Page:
with Judy Gann

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Hey, it's winners' day here at Patterings! Linda has won Mary Moss' book, The Woman At the Well. And Glynis of Ordinary Days is the winner of Tammy Barley's book, Love's Rescue. Send me your snail mail addies, ladies, and I'll get them to our wonderful authors. :)

Mary and Tammy, thank you so very much for being with us here at Patterings! It was a pleasure having you!

Thursdays are dedicated to nonfiction during our Book Bonanza and today I'd like to introduce you to Judy Gann--a very special lady with a wonderful book. Even if you don't live with chronic pain, maybe someone you know does--not only will you enjoy reading Judy's book, but it will help you understand those that suffer with chronic pain--and you can share the book with them. And now, here's Judy Gann...

Whether it’s comforting those who are ill, exhorting parents to read to their children, or encouraging women, Judy Gann’s passion is to offer hope and encouragement through her writing and speaking. A former elementary school teacher, she has been employed as a children’s librarian for over twenty-five years. Judy is the author of The God of All Comfort: Devotions of Hope for Those Who Chronically Suffer (AMG/Living Ink Books). She’s written several magazine articles and contributed to compilations. Judy lives in Washington state where, when she isn’t writing, speaking, or playing matchmaker for books and readers, she enjoys reading, collecting children’s books, crocheting, eating Mexican food, cheering the Seattle Mariners, and taking long walks—even in the rain.

God of All Comfort
Pain. Fatigue. Despair. Where do you turn when you or a loved one is diagnosed with a chronic illness? Based on the author’s own experiences and interviews with seventeen other people with chronic illnesses, The God of All Comfort draws readers into God’s Word to find the strength, comfort, and hope they need to cope with the challenges of living with illness.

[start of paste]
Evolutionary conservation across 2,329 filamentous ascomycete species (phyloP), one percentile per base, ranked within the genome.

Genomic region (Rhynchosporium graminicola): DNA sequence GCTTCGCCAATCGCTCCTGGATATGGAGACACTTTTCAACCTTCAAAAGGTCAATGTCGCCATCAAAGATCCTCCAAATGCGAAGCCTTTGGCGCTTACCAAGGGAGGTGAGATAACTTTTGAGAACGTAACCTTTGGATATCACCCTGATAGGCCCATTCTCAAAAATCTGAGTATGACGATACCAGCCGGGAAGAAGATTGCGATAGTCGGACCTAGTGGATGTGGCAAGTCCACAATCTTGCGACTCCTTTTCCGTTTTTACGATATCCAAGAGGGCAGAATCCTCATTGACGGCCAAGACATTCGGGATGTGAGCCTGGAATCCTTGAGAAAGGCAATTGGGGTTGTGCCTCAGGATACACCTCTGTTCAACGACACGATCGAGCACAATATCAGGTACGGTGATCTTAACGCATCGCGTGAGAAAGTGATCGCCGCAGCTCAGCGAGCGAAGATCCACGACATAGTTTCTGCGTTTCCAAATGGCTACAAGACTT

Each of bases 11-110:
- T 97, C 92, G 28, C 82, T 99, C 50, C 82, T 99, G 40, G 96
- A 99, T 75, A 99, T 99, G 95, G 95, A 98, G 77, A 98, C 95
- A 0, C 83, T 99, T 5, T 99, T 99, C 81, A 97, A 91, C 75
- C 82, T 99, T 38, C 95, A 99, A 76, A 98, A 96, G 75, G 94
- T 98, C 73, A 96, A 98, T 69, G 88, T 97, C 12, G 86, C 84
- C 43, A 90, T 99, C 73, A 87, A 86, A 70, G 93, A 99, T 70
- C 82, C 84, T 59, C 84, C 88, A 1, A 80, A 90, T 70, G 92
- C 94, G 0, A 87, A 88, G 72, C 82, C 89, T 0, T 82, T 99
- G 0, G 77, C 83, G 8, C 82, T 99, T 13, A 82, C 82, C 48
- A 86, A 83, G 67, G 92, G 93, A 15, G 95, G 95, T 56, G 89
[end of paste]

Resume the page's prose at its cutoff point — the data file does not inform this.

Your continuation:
Judy, welcome to Patterings! I'm so glad you're here! Tell us about your epiphany moment when you decided you were going to seriously pursue writing.
Books and words have been a part of my life ever since I borrowed my first library book, Make Way for Ducklings by Robert McCloskey. When I didn’t have my nose in a book, I was scribbling stories in a notebook. My first published piece was a character sketch of a six-year-old in a county high school literary magazine. In addition, I was an editor on my high school newspaper. Then college, followed by careers as a teacher and children’s librarian shoved aside my writing dream.

In 1988, a severe allergic reaction to a medication impaired my cognitive abilities. After spending nearly a year bedridden, I returned to work only to discover that I couldn’t even put together the words to write a simple memo. My dream of writing crumbled.